Editorial - Imaging in Medicine (2011) Volume 3, Issue 2

What are newborn babies thinking? Clues from MRI

Tomoki Arichi1, Valentina Doria2 and A David Edwards3*

1Centre for the Developing Brain, Imperial College London and MRC Clinical Sciences Centre, Hammersmith Hospital, London, UK

2Centre for the Developing Brain, Imperial College London and MRC Clinical Sciences Centre, Hammersmith Hospital, London, UK& Obstetric & Gynaecology Department, AO Niguarda Cà Granda, Piazza Osperdale Maggiore 3, 20162 Milan, Italy

3Centre for the Developing Brain, Imperial College London and MRC Clinical Sciences Centre, Hammersmith Hospital, London, UK

*Corresponding Author:
A David Edwards
Centre for the Developing Brain
Imperial College London and MRC Clinical Sciences Centre
Hammersmith Hospital, London, UK
E-mail: David.Edwards@imperial.ac.uk



brain development; consciousness; functional MRI; neonatal resting state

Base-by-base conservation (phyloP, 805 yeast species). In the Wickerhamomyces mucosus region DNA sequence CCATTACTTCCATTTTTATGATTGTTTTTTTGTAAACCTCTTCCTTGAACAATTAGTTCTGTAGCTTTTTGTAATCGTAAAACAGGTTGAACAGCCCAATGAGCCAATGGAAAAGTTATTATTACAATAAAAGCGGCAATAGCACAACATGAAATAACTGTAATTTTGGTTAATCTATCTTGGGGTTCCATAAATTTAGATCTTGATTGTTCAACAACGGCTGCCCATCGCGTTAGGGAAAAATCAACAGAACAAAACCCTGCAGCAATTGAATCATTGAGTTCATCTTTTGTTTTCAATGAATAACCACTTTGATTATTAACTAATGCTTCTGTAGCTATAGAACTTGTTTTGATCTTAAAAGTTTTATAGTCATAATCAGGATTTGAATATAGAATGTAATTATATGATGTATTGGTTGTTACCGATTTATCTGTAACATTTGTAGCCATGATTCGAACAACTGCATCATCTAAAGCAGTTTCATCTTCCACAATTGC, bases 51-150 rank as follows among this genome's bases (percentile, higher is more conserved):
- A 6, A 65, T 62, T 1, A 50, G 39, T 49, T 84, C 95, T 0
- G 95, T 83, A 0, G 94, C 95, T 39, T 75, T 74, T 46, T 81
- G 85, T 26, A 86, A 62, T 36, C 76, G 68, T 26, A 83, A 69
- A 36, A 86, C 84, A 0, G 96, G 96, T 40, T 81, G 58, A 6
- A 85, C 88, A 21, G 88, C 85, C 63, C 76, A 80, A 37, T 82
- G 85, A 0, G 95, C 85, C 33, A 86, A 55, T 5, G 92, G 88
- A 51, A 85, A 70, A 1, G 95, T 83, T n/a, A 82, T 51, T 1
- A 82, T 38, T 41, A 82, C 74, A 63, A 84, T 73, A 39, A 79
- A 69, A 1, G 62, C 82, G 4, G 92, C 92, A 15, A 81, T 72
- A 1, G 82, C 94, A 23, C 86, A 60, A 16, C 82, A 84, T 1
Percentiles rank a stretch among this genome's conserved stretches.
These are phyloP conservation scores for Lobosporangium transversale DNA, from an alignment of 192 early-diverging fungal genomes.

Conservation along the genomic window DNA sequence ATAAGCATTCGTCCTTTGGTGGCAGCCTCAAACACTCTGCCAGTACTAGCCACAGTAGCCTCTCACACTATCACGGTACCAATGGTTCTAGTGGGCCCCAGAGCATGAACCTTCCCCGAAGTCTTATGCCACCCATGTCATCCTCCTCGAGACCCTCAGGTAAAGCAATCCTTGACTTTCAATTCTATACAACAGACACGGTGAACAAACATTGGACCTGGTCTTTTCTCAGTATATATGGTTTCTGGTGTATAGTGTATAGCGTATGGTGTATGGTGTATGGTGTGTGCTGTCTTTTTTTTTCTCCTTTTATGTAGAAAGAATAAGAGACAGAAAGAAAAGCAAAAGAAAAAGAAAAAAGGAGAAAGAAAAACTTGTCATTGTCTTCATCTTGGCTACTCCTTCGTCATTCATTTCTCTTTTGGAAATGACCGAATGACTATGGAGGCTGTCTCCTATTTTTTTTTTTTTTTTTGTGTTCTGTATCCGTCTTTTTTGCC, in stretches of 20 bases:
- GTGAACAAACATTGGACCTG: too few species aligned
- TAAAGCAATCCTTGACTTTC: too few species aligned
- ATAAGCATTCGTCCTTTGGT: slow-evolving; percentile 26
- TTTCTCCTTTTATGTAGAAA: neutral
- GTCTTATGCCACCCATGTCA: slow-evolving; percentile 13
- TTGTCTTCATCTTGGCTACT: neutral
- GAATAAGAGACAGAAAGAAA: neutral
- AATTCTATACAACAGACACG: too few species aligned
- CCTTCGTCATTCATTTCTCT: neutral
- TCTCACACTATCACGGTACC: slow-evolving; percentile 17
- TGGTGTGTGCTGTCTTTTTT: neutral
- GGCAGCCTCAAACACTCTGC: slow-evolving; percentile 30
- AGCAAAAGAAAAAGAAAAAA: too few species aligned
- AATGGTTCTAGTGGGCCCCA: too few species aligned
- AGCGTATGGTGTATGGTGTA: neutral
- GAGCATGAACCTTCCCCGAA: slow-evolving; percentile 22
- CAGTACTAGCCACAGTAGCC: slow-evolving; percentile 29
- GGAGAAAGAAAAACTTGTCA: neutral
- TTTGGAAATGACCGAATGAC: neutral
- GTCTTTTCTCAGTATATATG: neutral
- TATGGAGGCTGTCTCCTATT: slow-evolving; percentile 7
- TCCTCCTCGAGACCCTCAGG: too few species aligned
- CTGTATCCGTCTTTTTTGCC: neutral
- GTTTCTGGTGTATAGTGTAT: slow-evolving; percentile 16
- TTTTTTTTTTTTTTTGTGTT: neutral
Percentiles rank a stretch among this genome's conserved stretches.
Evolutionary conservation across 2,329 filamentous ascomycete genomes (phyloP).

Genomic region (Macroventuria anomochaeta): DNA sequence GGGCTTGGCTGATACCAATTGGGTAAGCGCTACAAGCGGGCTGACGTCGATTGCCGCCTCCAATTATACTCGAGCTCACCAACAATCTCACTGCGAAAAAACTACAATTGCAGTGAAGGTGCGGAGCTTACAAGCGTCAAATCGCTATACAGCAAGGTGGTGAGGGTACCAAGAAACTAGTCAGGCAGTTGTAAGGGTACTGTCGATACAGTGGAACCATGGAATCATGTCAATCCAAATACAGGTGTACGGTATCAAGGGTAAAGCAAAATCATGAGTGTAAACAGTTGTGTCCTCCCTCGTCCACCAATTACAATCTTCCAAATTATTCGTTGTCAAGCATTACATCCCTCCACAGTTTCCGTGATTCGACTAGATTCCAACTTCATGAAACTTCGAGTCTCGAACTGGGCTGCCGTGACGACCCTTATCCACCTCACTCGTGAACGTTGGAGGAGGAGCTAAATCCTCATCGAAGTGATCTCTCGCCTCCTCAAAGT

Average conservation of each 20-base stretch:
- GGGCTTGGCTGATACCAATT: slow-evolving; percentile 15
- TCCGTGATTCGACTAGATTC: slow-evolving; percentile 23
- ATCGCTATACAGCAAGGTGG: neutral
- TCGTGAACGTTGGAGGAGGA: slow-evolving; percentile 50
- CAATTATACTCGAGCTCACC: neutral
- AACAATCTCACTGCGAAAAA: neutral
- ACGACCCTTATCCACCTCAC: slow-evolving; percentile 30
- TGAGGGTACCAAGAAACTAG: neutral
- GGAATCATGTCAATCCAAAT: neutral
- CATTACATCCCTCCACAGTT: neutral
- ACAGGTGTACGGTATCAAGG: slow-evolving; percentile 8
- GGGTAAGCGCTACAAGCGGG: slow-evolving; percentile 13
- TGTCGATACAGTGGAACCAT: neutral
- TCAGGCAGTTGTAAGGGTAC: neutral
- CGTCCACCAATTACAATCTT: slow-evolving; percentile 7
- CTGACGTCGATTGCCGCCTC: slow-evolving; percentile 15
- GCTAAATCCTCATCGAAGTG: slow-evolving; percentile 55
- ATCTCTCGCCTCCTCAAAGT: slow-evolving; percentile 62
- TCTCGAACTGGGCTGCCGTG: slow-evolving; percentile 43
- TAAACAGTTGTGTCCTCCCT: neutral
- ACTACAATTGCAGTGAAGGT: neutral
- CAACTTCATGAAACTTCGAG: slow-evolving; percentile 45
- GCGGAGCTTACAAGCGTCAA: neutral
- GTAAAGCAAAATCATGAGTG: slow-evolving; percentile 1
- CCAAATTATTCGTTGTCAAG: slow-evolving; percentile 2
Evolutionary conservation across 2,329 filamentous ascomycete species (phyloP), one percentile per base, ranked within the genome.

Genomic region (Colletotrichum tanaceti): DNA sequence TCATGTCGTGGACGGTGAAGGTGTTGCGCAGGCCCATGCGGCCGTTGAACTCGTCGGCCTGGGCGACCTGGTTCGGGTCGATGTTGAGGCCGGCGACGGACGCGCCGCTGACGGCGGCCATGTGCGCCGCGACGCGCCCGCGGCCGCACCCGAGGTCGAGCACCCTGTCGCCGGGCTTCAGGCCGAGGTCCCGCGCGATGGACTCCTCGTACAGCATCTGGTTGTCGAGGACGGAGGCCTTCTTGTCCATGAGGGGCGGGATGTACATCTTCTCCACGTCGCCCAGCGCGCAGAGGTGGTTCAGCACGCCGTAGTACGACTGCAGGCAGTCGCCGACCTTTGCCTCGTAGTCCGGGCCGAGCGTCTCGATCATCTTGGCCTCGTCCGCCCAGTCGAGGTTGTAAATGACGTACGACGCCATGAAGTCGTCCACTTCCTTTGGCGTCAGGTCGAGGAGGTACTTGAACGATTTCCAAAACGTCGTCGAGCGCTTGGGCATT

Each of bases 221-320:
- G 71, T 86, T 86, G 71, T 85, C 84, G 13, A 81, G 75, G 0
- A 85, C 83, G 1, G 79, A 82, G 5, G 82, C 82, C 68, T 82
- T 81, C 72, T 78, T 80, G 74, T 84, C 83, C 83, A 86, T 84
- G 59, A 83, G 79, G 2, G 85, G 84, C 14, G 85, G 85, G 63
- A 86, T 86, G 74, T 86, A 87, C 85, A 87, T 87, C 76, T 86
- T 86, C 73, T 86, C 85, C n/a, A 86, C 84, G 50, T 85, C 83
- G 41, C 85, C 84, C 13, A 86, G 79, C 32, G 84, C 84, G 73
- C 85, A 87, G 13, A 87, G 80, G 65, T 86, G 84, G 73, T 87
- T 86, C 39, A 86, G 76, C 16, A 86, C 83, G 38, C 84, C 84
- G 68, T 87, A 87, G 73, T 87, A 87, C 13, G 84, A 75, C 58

FH Bradley famously proposed that “the one knowledge worth having is to know one’s own mind” [1]. Popular beliefs maintain that the newborn infant has a limited capacity for ‘thought’, largely owing to the restricted degree to which a newborn is seen to actively interact with its environment and, furthermore, as a result of our inability to remember experiences during our own infancy. One could go further to argue that the medical profession in particular maintains a degree of selective blindness with respect to the issue, as it is often preferable not to consider the long-term psychological effects of an invasive clinical intervention performed at such an early stage in life. Philosophers and psychologists have long debated the question; Plato and, later, René Descartes (1596–1650) suggested that all infants have an innate collection of ideas and knowledge from birth, in sharp contrast to the ‘tabula rasa’ (blank slate) view proposed by John Locke (1632–1704) [2]. Jean Piaget (1896–1980) described a series of stages occurring through early newborn life, during which time the ‘egocentric’ infant acquires and assimilates knowledge through new experiences mediated by the five primary senses [3]. In the scientific community, the inherently uncooperative nature of the population translates to significant difficulties in devising and performing accurate tests that would allow the objective assessment of these complex faculties. Recently, however, results from studies utilizing in vivo imaging techniques, such as functional MRI (fMRI), have begun to shed a new light on the subject, and, moreover, have opened up an entirely new avenue through which the wider neuroscience community has begun to question and understand the biological processes that underlie consciousness and thought.